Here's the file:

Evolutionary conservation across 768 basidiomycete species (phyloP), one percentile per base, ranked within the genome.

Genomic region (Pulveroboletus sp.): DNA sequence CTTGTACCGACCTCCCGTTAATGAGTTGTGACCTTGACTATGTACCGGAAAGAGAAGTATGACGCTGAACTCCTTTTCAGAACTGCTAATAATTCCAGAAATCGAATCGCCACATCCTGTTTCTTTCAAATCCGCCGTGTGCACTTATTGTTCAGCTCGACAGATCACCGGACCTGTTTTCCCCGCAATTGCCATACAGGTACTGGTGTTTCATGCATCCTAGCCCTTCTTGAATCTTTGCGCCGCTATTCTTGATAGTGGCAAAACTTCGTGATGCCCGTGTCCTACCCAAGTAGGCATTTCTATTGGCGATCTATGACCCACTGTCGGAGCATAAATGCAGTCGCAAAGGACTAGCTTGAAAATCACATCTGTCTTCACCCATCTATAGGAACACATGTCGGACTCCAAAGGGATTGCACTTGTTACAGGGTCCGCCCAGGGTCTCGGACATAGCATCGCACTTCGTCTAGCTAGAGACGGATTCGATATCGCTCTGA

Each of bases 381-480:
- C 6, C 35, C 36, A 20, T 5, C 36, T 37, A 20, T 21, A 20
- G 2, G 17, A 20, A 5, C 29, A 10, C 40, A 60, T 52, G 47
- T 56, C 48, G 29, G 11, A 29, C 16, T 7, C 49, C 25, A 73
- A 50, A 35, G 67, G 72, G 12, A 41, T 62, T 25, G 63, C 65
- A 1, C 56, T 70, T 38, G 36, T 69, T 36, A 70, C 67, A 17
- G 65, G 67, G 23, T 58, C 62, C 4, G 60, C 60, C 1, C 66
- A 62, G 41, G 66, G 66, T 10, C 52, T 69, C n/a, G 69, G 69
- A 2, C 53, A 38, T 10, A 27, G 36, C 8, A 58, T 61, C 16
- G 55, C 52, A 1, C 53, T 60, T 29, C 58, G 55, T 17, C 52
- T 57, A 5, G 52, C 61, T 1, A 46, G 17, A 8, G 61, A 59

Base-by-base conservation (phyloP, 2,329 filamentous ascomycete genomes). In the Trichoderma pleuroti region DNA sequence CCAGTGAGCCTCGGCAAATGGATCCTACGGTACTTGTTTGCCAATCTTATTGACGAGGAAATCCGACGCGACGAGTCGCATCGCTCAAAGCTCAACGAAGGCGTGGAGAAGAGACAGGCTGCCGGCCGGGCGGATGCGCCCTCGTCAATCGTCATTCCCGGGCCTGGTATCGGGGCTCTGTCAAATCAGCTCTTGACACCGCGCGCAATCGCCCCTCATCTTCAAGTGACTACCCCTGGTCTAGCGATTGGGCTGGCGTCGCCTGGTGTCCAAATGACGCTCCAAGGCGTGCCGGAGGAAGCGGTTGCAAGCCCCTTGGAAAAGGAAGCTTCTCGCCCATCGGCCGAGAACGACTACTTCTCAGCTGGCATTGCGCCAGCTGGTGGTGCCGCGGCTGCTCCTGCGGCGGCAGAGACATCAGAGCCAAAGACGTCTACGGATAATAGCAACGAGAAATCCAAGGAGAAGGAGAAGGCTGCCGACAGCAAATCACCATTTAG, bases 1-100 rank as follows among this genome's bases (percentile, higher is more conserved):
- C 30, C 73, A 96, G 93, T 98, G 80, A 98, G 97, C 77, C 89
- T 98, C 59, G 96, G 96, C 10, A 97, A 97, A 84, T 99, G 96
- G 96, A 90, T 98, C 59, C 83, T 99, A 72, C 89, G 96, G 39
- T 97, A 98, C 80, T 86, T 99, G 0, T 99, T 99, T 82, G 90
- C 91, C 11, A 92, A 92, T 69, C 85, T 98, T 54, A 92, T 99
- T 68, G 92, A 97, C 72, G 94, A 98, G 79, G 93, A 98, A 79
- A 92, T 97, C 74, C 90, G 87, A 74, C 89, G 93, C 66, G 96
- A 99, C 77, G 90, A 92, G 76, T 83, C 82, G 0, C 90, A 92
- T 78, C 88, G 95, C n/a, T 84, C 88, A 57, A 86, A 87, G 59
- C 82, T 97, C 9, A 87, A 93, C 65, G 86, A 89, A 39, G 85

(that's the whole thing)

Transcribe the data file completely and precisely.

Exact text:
Evolutionary conservation across 768 basidiomycete species (phyloP), one percentile per base, ranked within the genome.

Genomic region (Pulveroboletus sp.): DNA sequence CTTGTACCGACCTCCCGTTAATGAGTTGTGACCTTGACTATGTACCGGAAAGAGAAGTATGACGCTGAACTCCTTTTCAGAACTGCTAATAATTCCAGAAATCGAATCGCCACATCCTGTTTCTTTCAAATCCGCCGTGTGCACTTATTGTTCAGCTCGACAGATCACCGGACCTGTTTTCCCCGCAATTGCCATACAGGTACTGGTGTTTCATGCATCCTAGCCCTTCTTGAATCTTTGCGCCGCTATTCTTGATAGTGGCAAAACTTCGTGATGCCCGTGTCCTACCCAAGTAGGCATTTCTATTGGCGATCTATGACCCACTGTCGGAGCATAAATGCAGTCGCAAAGGACTAGCTTGAAAATCACATCTGTCTTCACCCATCTATAGGAACACATGTCGGACTCCAAAGGGATTGCACTTGTTACAGGGTCCGCCCAGGGTCTCGGACATAGCATCGCACTTCGTCTAGCTAGAGACGGATTCGATATCGCTCTGA

Each of bases 381-480:
- C 6, C 35, C 36, A 20, T 5, C 36, T 37, A 20, T 21, A 20
- G 2, G 17, A 20, A 5, C 29, A 10, C 40, A 60, T 52, G 47
- T 56, C 48, G 29, G 11, A 29, C 16, T 7, C 49, C 25, A 73
- A 50, A 35, G 67, G 72, G 12, A 41, T 62, T 25, G 63, C 65
- A 1, C 56, T 70, T 38, G 36, T 69, T 36, A 70, C 67, A 17
- G 65, G 67, G 23, T 58, C 62, C 4, G 60, C 60, C 1, C 66
- A 62, G 41, G 66, G 66, T 10, C 52, T 69, C n/a, G 69, G 69
- A 2, C 53, A 38, T 10, A 27, G 36, C 8, A 58, T 61, C 16
- G 55, C 52, A 1, C 53, T 60, T 29, C 58, G 55, T 17, C 52
- T 57, A 5, G 52, C 61, T 1, A 46, G 17, A 8, G 61, A 59

Base-by-base conservation (phyloP, 2,329 filamentous ascomycete genomes). In the Trichoderma pleuroti region DNA sequence CCAGTGAGCCTCGGCAAATGGATCCTACGGTACTTGTTTGCCAATCTTATTGACGAGGAAATCCGACGCGACGAGTCGCATCGCTCAAAGCTCAACGAAGGCGTGGAGAAGAGACAGGCTGCCGGCCGGGCGGATGCGCCCTCGTCAATCGTCATTCCCGGGCCTGGTATCGGGGCTCTGTCAAATCAGCTCTTGACACCGCGCGCAATCGCCCCTCATCTTCAAGTGACTACCCCTGGTCTAGCGATTGGGCTGGCGTCGCCTGGTGTCCAAATGACGCTCCAAGGCGTGCCGGAGGAAGCGGTTGCAAGCCCCTTGGAAAAGGAAGCTTCTCGCCCATCGGCCGAGAACGACTACTTCTCAGCTGGCATTGCGCCAGCTGGTGGTGCCGCGGCTGCTCCTGCGGCGGCAGAGACATCAGAGCCAAAGACGTCTACGGATAATAGCAACGAGAAATCCAAGGAGAAGGAGAAGGCTGCCGACAGCAAATCACCATTTAG, bases 1-100 rank as follows among this genome's bases (percentile, higher is more conserved):
- C 30, C 73, A 96, G 93, T 98, G 80, A 98, G 97, C 77, C 89
- T 98, C 59, G 96, G 96, C 10, A 97, A 97, A 84, T 99, G 96
- G 96, A 90, T 98, C 59, C 83, T 99, A 72, C 89, G 96, G 39
- T 97, A 98, C 80, T 86, T 99, G 0, T 99, T 99, T 82, G 90
- C 91, C 11, A 92, A 92, T 69, C 85, T 98, T 54, A 92, T 99
- T 68, G 92, A 97, C 72, G 94, A 98, G 79, G 93, A 98, A 79
- A 92, T 97, C 74, C 90, G 87, A 74, C 89, G 93, C 66, G 96
- A 99, C 77, G 90, A 92, G 76, T 83, C 82, G 0, C 90, A 92
- T 78, C 88, G 95, C n/a, T 84, C 88, A 57, A 86, A 87, G 59
- C 82, T 97, C 9, A 87, A 93, C 65, G 86, A 89, A 39, G 85